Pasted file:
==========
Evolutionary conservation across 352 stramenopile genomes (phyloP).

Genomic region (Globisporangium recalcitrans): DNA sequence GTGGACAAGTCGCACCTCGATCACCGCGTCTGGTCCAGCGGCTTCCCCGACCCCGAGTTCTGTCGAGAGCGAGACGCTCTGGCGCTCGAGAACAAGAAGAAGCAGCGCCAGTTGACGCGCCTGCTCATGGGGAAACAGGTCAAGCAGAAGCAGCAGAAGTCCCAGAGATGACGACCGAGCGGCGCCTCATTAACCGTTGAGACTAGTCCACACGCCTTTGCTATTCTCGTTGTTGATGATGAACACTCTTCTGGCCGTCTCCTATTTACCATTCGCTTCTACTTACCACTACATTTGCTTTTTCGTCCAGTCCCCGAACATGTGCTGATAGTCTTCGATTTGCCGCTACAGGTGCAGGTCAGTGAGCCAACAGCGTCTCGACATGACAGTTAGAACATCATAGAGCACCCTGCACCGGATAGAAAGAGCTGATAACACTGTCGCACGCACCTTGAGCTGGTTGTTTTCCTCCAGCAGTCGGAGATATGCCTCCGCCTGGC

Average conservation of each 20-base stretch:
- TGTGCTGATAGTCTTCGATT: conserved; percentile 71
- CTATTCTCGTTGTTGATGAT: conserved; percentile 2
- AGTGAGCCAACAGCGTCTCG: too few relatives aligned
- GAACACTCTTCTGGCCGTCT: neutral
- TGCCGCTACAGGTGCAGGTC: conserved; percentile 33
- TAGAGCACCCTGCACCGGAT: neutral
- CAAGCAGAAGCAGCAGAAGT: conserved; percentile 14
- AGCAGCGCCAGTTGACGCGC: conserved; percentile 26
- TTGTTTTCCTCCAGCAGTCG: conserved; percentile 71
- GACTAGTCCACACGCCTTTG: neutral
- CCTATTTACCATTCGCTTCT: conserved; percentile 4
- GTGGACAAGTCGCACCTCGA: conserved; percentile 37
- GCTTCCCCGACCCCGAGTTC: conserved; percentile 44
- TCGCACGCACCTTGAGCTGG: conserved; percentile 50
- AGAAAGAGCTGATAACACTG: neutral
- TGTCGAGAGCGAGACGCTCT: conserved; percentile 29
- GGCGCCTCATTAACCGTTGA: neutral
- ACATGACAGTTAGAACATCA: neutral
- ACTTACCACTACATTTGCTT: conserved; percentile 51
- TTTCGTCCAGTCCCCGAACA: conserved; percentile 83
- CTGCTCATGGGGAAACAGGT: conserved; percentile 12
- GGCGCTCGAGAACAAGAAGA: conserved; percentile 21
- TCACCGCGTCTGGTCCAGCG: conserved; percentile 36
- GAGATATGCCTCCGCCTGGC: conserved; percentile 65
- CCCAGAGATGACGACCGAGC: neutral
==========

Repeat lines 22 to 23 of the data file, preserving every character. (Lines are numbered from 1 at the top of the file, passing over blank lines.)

- ACTTACCACTACATTTGCTT: conserved; percentile 51
- TTTCGTCCAGTCCCCGAACA: conserved; percentile 83